Facts About Olympia, Washington

  • Named for the neighboring Olympic Mountains, Olympia was incorporated as a town in 1859, and as a city in 1882. According to the 2010 Census, Olympia was the 24th largest city in the state of Washington, and 750th in the USA
  • Washington became an official U.S. state in 1889, and the rivalry between two other cities (Ellensburg and North Yakima) split citizen votes, enabling Olympia to remain the capital
  • As the largest city and the seat for Thurston County, Olympia is only the 24th largest city in the state and 750th in the U.S.
  • The state fruit is the apple; the state vegetable is the Walla Walla sweet onion; the state dance is the square dance; the state insect is the green darner dragonfly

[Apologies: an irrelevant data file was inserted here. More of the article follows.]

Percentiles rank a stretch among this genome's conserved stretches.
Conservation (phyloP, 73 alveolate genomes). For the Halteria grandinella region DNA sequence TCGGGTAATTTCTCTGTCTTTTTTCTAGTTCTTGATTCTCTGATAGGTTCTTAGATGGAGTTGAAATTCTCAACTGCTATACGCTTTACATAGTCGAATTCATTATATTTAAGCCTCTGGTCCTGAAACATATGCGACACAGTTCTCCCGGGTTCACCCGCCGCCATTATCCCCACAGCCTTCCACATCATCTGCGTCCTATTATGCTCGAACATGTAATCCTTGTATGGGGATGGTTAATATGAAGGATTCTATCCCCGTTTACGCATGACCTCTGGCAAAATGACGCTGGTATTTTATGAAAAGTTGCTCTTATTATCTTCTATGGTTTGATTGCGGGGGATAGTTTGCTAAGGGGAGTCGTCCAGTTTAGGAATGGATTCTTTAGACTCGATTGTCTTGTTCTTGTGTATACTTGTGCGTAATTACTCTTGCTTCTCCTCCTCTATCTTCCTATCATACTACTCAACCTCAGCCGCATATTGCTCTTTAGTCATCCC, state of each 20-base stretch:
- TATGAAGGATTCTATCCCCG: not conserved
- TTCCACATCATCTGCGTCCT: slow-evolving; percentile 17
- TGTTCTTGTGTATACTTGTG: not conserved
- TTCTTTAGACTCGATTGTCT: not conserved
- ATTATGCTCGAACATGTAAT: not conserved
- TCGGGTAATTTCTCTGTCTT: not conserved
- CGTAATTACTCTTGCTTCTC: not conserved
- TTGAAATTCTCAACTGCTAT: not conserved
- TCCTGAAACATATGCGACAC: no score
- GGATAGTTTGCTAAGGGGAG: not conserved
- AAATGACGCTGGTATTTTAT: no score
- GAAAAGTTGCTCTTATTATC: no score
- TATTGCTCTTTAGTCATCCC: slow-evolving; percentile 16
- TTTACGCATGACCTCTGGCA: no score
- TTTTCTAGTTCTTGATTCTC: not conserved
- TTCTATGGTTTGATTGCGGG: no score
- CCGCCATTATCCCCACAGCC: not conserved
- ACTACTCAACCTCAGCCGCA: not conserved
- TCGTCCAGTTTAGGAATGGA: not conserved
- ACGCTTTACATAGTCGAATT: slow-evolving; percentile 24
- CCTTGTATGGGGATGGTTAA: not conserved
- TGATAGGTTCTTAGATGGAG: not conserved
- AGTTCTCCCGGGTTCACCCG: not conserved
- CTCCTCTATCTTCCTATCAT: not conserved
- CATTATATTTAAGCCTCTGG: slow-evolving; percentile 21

• Water from artesian wells in Olympia have long been called the reason for great tasting coffee
  • Washington State Patrol is responsible for security and law enforcement on the Capitol grounds as they are outside the normal jurisdiction of Olympia and Thurston County
  • The Legislative Building, aka the Capitol, has a dome that is 287 feet high, the tallest self-supporting masonry dome in the U.S., and the fifth tallest in the world
  • Some coffee houses in Olympia include Burial Grounds Coffee, Mud Bay Coffee Company, Dancing Goats Espresso Bar, Sizizis, Bar Francis, Maxim, Girls Espresso
  • The nose on the brass bust of George Washington in the Legislative Building has become shiny from visitors rubbing the nose, thinking that will bring them good luck
  • 9.5% of the surface area of the city of Olympia is water
  • Several monuments on the Capitol grounds include those dedicated to World War I, World War II, Korean Conflict, and a POW-MIA memorial

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